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  5. Decide What you want to Monitor – More or Less: You need to decide if you are just going to record everything you see, or if you are just going to look at birds, or plant life. We decided to take a few key photographs each month and then we looked at a different topic more closely… one month we looked at soil, another month rocks, one month the mountain was alive with butterflies so we dashed home to research butterflies. You can’t know exactly what you are going to look for until you are out there… nothing like saying you are going to look at only animals and then you don’t spot any.

    Each month we took notes of:

    • The weather – which you can get from your local weather station.
    • Birds keeping a list of those we had seen.
    • Reptiles – watching them closely and looking out for tracks of them.
    • Insects – where hard to miss… but looking at them a whole lot more closely.
    • Mammals – we saw traces of them like skat, tracks and so on. Only recently after a year and a half of hiking did we spot an actual mammal while we were hiking.
    • Sounds – we had a spot we always stopped and where absolutely quiet for, where we just listened to sounds and kept a list of what we had heard.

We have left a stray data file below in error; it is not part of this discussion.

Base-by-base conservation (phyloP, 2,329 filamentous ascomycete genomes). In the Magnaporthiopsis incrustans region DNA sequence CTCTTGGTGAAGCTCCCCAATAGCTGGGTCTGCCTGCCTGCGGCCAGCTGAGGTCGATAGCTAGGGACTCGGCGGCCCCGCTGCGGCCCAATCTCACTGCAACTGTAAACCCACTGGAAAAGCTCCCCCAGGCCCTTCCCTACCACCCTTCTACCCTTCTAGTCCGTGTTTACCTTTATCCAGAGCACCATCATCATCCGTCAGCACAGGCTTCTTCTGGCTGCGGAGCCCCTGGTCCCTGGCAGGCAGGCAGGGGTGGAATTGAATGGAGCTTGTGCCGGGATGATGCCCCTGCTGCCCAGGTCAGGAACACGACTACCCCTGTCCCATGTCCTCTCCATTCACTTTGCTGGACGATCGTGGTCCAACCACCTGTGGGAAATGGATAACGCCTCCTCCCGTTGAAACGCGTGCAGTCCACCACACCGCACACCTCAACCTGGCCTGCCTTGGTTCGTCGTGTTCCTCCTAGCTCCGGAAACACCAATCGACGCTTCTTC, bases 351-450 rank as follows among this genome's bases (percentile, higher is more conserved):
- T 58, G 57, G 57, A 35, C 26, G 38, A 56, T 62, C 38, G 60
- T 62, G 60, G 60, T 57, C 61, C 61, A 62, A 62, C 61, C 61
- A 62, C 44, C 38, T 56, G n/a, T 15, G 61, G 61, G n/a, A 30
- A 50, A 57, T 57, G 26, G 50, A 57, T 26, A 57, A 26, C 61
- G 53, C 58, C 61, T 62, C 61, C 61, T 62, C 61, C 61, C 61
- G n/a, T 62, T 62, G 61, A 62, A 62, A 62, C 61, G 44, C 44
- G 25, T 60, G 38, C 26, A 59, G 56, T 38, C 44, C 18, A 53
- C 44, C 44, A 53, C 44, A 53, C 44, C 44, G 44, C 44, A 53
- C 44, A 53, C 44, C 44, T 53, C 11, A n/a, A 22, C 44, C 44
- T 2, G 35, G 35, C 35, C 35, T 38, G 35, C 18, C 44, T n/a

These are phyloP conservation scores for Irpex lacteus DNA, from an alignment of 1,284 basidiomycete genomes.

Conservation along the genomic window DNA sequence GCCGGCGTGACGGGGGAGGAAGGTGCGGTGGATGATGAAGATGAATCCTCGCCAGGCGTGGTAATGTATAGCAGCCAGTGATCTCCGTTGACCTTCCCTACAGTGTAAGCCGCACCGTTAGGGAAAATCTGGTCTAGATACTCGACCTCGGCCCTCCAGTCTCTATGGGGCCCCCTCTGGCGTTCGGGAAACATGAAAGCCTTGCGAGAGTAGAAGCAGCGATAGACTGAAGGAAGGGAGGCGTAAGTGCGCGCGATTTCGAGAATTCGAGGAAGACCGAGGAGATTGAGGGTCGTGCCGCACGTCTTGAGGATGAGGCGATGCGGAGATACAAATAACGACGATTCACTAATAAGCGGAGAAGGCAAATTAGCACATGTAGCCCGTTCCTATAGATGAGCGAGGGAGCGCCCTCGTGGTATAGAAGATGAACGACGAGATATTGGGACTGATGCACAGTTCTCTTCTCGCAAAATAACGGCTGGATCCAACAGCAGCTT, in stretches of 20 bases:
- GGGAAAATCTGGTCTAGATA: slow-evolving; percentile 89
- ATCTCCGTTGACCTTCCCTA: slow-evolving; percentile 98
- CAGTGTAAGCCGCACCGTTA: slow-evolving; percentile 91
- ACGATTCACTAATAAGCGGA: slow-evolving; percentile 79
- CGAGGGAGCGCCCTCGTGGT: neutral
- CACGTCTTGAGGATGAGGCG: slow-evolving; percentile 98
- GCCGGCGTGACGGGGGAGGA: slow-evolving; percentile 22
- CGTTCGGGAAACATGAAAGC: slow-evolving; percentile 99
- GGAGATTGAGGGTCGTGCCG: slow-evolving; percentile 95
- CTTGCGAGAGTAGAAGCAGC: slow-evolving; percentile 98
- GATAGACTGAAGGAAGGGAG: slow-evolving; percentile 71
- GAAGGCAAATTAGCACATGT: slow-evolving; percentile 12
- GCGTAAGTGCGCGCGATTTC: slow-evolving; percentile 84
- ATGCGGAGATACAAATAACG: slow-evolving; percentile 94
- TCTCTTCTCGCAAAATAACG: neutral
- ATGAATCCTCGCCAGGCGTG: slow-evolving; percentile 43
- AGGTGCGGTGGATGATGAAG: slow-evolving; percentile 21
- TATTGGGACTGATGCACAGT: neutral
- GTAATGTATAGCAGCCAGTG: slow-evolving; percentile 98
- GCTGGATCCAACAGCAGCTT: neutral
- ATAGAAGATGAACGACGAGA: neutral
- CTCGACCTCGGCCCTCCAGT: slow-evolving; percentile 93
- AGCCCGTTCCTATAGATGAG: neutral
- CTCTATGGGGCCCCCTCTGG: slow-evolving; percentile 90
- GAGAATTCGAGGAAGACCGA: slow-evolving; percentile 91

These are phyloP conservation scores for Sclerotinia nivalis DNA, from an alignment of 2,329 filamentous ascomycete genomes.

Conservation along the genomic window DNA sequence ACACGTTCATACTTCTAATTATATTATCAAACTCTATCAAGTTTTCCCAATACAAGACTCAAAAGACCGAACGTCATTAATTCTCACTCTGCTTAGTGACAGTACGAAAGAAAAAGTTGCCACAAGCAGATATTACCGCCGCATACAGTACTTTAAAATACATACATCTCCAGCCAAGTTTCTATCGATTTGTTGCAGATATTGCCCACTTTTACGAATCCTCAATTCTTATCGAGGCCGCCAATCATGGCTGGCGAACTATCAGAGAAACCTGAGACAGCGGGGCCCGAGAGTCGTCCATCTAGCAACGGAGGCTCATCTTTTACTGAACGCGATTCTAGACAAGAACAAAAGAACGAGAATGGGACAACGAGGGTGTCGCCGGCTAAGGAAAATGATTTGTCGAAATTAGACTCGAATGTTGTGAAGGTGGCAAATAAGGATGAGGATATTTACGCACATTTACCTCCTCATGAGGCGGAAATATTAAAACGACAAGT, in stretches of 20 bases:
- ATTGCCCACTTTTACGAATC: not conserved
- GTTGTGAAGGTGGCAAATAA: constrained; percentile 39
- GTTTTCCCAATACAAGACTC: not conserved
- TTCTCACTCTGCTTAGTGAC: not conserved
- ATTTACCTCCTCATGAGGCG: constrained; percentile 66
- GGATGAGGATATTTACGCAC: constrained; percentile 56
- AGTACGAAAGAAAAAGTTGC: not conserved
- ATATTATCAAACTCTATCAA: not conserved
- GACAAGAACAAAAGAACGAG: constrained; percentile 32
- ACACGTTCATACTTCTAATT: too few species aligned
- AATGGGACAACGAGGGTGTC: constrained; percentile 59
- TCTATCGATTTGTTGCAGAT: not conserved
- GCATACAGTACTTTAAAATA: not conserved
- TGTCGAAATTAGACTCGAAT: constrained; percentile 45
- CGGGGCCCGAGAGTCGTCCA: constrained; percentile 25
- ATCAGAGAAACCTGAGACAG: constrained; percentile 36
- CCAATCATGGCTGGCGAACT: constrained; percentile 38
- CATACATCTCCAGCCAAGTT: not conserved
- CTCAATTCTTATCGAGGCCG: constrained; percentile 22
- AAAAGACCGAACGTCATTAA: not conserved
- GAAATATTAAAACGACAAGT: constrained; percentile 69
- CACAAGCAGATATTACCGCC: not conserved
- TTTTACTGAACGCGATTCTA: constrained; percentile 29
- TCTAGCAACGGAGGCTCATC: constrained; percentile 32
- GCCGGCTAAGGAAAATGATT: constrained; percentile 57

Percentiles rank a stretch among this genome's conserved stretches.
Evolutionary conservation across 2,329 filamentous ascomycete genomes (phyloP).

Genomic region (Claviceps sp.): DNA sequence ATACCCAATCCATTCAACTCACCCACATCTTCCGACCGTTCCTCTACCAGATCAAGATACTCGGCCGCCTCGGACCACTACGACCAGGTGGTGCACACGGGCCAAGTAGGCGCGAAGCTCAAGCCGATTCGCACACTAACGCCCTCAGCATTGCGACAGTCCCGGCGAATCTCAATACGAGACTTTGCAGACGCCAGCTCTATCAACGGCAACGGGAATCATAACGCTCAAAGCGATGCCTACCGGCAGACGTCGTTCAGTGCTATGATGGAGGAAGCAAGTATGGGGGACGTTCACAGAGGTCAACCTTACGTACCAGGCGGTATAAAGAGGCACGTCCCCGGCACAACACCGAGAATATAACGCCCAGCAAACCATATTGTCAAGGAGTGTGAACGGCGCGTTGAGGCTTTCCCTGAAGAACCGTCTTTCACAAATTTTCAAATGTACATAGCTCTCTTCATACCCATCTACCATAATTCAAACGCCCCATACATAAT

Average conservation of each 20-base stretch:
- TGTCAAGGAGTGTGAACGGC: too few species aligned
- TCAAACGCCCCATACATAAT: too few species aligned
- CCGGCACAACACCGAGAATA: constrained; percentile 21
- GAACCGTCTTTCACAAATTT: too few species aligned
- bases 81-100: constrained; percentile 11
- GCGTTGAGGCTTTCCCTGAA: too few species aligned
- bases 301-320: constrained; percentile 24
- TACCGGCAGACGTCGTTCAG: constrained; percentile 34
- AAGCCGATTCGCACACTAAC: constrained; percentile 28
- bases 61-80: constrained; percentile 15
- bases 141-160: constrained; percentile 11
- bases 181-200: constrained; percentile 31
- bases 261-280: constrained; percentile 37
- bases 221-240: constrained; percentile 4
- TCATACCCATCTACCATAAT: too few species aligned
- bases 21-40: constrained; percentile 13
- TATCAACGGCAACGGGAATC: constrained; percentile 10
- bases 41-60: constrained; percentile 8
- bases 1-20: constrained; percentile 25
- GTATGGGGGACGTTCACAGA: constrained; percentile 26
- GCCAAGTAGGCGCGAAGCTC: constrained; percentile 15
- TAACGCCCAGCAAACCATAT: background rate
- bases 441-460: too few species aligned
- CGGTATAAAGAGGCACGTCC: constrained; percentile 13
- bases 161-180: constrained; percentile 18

• The shape of the river mouth across the bay.

    Over the months we looked more closely at:

    • The geology and different types of rock that we found on different parts of the hike.
    • Sand… we took sand samples home and looked at them under the microscope.
    • Path erosion and maintenance.
    • Butterflies…
    • Fynbos…
    • Birds… we went from knowing zero, to more than handful… our interest is peaked and we will definitely be learning more.
    • Clouds and Weather Patterns… and weather maps.
    • Ocean currents and wave action,that we could view from above.
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  7. Gather your Gear: My kids absolutely love gear… if a project has gear they are totally into it. We gathered materials to take with us: Maps, a sketchbook and pencils, binoculars, test tubes for tiny collections – like soil samples, a tape measure and so on. And we put together a shelf of reference books as well, so that we could look up things we had seen as soon as we got home.
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  9. Gear Up and Get Out: We tried to keep our hikes absolutely the same each time, we left at the same time, we ate the same food, we packed our bags the same way… after a while we had refined to literally “get up and go.” The easier your monitoring spot, the easier it will be to actually get there. My kids knew it was a hike day the next day… bread was baked, water bottles filled and bags were packed so we could easily roll out. I tried to make sure that our days had no other activities on them so that once we were out there we could take our time… stop and photograph things of interest, stop and sketch… chatter about what we see, read a little bit and spend time with each other.